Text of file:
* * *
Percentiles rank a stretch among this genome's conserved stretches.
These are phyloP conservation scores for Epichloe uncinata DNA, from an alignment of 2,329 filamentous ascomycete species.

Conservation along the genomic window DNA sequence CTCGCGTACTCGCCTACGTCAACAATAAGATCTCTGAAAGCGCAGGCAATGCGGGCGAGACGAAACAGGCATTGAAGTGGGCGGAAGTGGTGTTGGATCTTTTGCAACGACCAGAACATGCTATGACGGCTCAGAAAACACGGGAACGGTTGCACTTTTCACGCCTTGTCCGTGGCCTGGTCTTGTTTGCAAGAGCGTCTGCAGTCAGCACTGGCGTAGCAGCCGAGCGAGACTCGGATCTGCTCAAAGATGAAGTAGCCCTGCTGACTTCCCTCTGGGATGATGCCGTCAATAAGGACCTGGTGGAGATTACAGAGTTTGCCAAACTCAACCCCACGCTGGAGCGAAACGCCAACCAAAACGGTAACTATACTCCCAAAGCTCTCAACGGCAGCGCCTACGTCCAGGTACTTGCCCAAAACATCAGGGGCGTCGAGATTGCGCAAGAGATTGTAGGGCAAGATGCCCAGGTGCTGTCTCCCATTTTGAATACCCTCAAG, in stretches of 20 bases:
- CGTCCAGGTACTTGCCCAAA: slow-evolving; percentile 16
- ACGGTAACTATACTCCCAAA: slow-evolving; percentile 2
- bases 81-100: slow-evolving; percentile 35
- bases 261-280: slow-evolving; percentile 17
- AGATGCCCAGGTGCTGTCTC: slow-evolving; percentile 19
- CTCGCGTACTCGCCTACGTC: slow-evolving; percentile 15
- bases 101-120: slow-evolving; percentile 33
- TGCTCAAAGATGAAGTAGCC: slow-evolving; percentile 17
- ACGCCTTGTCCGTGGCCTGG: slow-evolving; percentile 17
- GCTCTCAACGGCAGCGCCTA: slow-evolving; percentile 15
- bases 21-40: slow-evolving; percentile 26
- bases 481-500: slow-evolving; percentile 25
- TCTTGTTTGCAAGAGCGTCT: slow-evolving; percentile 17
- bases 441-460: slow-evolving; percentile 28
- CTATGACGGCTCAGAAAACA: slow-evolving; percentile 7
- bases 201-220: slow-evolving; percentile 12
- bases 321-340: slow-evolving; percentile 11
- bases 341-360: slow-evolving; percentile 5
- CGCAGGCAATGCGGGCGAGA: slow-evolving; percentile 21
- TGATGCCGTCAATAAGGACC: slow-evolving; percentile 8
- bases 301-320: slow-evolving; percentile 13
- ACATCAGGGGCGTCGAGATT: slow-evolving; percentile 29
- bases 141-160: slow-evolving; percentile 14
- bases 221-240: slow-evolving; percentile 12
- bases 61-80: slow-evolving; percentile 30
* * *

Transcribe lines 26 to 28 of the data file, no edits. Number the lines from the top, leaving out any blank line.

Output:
- bases 141-160: slow-evolving; percentile 14
- bases 221-240: slow-evolving; percentile 12
- bases 61-80: slow-evolving; percentile 30